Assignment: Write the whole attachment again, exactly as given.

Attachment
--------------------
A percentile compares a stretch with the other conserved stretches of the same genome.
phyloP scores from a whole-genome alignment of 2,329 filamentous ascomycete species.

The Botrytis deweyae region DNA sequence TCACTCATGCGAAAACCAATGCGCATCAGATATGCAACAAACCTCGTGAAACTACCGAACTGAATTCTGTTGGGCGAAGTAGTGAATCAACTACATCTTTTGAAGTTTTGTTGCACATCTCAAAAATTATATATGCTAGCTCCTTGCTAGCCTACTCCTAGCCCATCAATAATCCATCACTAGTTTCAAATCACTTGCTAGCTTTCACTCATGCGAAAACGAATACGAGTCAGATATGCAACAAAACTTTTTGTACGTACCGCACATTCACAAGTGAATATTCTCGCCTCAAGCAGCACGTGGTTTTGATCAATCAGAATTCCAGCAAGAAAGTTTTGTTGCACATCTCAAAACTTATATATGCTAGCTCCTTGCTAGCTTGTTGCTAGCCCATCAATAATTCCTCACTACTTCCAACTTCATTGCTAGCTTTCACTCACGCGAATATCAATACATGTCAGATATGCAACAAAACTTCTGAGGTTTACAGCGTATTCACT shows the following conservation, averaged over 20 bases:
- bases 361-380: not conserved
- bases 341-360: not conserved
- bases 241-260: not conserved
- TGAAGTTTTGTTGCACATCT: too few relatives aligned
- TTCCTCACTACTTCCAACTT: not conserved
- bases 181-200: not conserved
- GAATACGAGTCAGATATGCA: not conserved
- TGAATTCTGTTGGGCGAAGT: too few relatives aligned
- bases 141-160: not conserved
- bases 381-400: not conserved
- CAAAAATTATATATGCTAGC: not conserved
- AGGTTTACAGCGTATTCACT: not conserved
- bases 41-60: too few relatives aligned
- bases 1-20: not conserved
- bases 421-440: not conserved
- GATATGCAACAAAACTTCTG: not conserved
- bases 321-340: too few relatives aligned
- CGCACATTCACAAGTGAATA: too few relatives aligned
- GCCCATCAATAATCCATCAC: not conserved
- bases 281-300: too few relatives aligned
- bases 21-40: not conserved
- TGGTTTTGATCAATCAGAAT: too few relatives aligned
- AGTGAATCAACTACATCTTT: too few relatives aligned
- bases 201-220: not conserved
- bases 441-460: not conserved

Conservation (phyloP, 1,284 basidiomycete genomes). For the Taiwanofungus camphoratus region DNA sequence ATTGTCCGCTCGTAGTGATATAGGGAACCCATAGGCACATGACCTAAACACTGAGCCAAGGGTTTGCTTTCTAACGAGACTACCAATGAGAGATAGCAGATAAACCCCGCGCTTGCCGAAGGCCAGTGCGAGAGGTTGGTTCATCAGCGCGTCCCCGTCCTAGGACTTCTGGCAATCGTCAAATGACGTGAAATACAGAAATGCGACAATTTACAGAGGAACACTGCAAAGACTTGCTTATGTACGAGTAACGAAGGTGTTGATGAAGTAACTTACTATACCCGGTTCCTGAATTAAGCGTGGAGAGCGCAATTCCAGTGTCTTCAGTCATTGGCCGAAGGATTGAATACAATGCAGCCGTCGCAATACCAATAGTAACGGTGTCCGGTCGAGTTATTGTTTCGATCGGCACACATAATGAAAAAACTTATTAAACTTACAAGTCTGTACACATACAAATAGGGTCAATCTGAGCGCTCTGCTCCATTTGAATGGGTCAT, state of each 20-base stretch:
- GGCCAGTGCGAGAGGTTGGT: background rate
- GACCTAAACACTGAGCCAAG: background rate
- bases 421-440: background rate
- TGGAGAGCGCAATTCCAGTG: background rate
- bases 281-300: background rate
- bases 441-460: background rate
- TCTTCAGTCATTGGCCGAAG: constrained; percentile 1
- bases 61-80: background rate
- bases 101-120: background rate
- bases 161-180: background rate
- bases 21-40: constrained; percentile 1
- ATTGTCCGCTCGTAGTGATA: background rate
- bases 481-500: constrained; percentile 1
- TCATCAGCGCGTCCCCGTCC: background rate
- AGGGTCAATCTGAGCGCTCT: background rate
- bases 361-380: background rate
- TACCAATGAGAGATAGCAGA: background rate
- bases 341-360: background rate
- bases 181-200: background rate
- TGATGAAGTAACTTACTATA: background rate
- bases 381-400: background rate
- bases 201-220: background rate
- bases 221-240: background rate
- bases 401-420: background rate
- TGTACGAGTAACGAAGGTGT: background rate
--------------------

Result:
A percentile compares a stretch with the other conserved stretches of the same genome.
phyloP scores from a whole-genome alignment of 2,329 filamentous ascomycete species.

The Botrytis deweyae region DNA sequence TCACTCATGCGAAAACCAATGCGCATCAGATATGCAACAAACCTCGTGAAACTACCGAACTGAATTCTGTTGGGCGAAGTAGTGAATCAACTACATCTTTTGAAGTTTTGTTGCACATCTCAAAAATTATATATGCTAGCTCCTTGCTAGCCTACTCCTAGCCCATCAATAATCCATCACTAGTTTCAAATCACTTGCTAGCTTTCACTCATGCGAAAACGAATACGAGTCAGATATGCAACAAAACTTTTTGTACGTACCGCACATTCACAAGTGAATATTCTCGCCTCAAGCAGCACGTGGTTTTGATCAATCAGAATTCCAGCAAGAAAGTTTTGTTGCACATCTCAAAACTTATATATGCTAGCTCCTTGCTAGCTTGTTGCTAGCCCATCAATAATTCCTCACTACTTCCAACTTCATTGCTAGCTTTCACTCACGCGAATATCAATACATGTCAGATATGCAACAAAACTTCTGAGGTTTACAGCGTATTCACT shows the following conservation, averaged over 20 bases:
- bases 361-380: not conserved
- bases 341-360: not conserved
- bases 241-260: not conserved
- TGAAGTTTTGTTGCACATCT: too few relatives aligned
- TTCCTCACTACTTCCAACTT: not conserved
- bases 181-200: not conserved
- GAATACGAGTCAGATATGCA: not conserved
- TGAATTCTGTTGGGCGAAGT: too few relatives aligned
- bases 141-160: not conserved
- bases 381-400: not conserved
- CAAAAATTATATATGCTAGC: not conserved
- AGGTTTACAGCGTATTCACT: not conserved
- bases 41-60: too few relatives aligned
- bases 1-20: not conserved
- bases 421-440: not conserved
- GATATGCAACAAAACTTCTG: not conserved
- bases 321-340: too few relatives aligned
- CGCACATTCACAAGTGAATA: too few relatives aligned
- GCCCATCAATAATCCATCAC: not conserved
- bases 281-300: too few relatives aligned
- bases 21-40: not conserved
- TGGTTTTGATCAATCAGAAT: too few relatives aligned
- AGTGAATCAACTACATCTTT: too few relatives aligned
- bases 201-220: not conserved
- bases 441-460: not conserved

Conservation (phyloP, 1,284 basidiomycete genomes). For the Taiwanofungus camphoratus region DNA sequence ATTGTCCGCTCGTAGTGATATAGGGAACCCATAGGCACATGACCTAAACACTGAGCCAAGGGTTTGCTTTCTAACGAGACTACCAATGAGAGATAGCAGATAAACCCCGCGCTTGCCGAAGGCCAGTGCGAGAGGTTGGTTCATCAGCGCGTCCCCGTCCTAGGACTTCTGGCAATCGTCAAATGACGTGAAATACAGAAATGCGACAATTTACAGAGGAACACTGCAAAGACTTGCTTATGTACGAGTAACGAAGGTGTTGATGAAGTAACTTACTATACCCGGTTCCTGAATTAAGCGTGGAGAGCGCAATTCCAGTGTCTTCAGTCATTGGCCGAAGGATTGAATACAATGCAGCCGTCGCAATACCAATAGTAACGGTGTCCGGTCGAGTTATTGTTTCGATCGGCACACATAATGAAAAAACTTATTAAACTTACAAGTCTGTACACATACAAATAGGGTCAATCTGAGCGCTCTGCTCCATTTGAATGGGTCAT, state of each 20-base stretch:
- GGCCAGTGCGAGAGGTTGGT: background rate
- GACCTAAACACTGAGCCAAG: background rate
- bases 421-440: background rate
- TGGAGAGCGCAATTCCAGTG: background rate
- bases 281-300: background rate
- bases 441-460: background rate
- TCTTCAGTCATTGGCCGAAG: constrained; percentile 1
- bases 61-80: background rate
- bases 101-120: background rate
- bases 161-180: background rate
- bases 21-40: constrained; percentile 1
- ATTGTCCGCTCGTAGTGATA: background rate
- bases 481-500: constrained; percentile 1
- TCATCAGCGCGTCCCCGTCC: background rate
- AGGGTCAATCTGAGCGCTCT: background rate
- bases 361-380: background rate
- TACCAATGAGAGATAGCAGA: background rate
- bases 341-360: background rate
- bases 181-200: background rate
- TGATGAAGTAACTTACTATA: background rate
- bases 381-400: background rate
- bases 201-220: background rate
- bases 221-240: background rate
- bases 401-420: background rate
- TGTACGAGTAACGAAGGTGT: background rate